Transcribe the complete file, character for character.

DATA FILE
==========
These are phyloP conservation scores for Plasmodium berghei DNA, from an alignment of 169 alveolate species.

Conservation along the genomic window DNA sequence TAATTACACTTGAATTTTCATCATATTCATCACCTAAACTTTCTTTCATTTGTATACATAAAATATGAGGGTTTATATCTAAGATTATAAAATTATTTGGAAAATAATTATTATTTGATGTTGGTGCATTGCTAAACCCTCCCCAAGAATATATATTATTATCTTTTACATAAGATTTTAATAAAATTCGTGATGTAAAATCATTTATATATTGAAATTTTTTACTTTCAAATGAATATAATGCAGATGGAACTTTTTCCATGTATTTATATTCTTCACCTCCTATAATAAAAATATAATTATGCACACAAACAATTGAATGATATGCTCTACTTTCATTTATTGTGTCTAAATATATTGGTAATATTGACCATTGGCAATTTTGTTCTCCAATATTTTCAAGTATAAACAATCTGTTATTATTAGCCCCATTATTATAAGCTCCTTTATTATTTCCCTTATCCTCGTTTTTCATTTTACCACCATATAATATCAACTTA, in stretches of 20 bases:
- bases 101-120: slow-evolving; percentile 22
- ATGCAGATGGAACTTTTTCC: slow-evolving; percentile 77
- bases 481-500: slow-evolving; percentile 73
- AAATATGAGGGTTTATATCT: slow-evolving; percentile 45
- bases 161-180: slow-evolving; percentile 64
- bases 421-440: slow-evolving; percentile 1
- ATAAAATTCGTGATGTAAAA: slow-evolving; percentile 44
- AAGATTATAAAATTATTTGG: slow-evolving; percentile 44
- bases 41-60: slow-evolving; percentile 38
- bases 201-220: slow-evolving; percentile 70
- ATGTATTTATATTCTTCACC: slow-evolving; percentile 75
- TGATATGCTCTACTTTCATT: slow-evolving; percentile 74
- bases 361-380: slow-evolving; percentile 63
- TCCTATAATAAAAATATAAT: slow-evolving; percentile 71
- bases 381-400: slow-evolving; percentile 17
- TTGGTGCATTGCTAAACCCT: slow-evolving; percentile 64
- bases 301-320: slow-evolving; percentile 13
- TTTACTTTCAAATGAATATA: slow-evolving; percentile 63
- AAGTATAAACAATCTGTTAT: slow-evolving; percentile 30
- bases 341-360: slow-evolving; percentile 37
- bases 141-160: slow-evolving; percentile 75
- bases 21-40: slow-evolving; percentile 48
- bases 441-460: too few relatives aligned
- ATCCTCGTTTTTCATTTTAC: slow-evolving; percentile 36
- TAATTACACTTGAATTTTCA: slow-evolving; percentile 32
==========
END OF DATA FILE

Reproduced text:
These are phyloP conservation scores for Plasmodium berghei DNA, from an alignment of 169 alveolate species.

Conservation along the genomic window DNA sequence TAATTACACTTGAATTTTCATCATATTCATCACCTAAACTTTCTTTCATTTGTATACATAAAATATGAGGGTTTATATCTAAGATTATAAAATTATTTGGAAAATAATTATTATTTGATGTTGGTGCATTGCTAAACCCTCCCCAAGAATATATATTATTATCTTTTACATAAGATTTTAATAAAATTCGTGATGTAAAATCATTTATATATTGAAATTTTTTACTTTCAAATGAATATAATGCAGATGGAACTTTTTCCATGTATTTATATTCTTCACCTCCTATAATAAAAATATAATTATGCACACAAACAATTGAATGATATGCTCTACTTTCATTTATTGTGTCTAAATATATTGGTAATATTGACCATTGGCAATTTTGTTCTCCAATATTTTCAAGTATAAACAATCTGTTATTATTAGCCCCATTATTATAAGCTCCTTTATTATTTCCCTTATCCTCGTTTTTCATTTTACCACCATATAATATCAACTTA, in stretches of 20 bases:
- bases 101-120: slow-evolving; percentile 22
- ATGCAGATGGAACTTTTTCC: slow-evolving; percentile 77
- bases 481-500: slow-evolving; percentile 73
- AAATATGAGGGTTTATATCT: slow-evolving; percentile 45
- bases 161-180: slow-evolving; percentile 64
- bases 421-440: slow-evolving; percentile 1
- ATAAAATTCGTGATGTAAAA: slow-evolving; percentile 44
- AAGATTATAAAATTATTTGG: slow-evolving; percentile 44
- bases 41-60: slow-evolving; percentile 38
- bases 201-220: slow-evolving; percentile 70
- ATGTATTTATATTCTTCACC: slow-evolving; percentile 75
- TGATATGCTCTACTTTCATT: slow-evolving; percentile 74
- bases 361-380: slow-evolving; percentile 63
- TCCTATAATAAAAATATAAT: slow-evolving; percentile 71
- bases 381-400: slow-evolving; percentile 17
- TTGGTGCATTGCTAAACCCT: slow-evolving; percentile 64
- bases 301-320: slow-evolving; percentile 13
- TTTACTTTCAAATGAATATA: slow-evolving; percentile 63
- AAGTATAAACAATCTGTTAT: slow-evolving; percentile 30
- bases 341-360: slow-evolving; percentile 37
- bases 141-160: slow-evolving; percentile 75
- bases 21-40: slow-evolving; percentile 48
- bases 441-460: too few relatives aligned
- ATCCTCGTTTTTCATTTTAC: slow-evolving; percentile 36
- TAATTACACTTGAATTTTCA: slow-evolving; percentile 32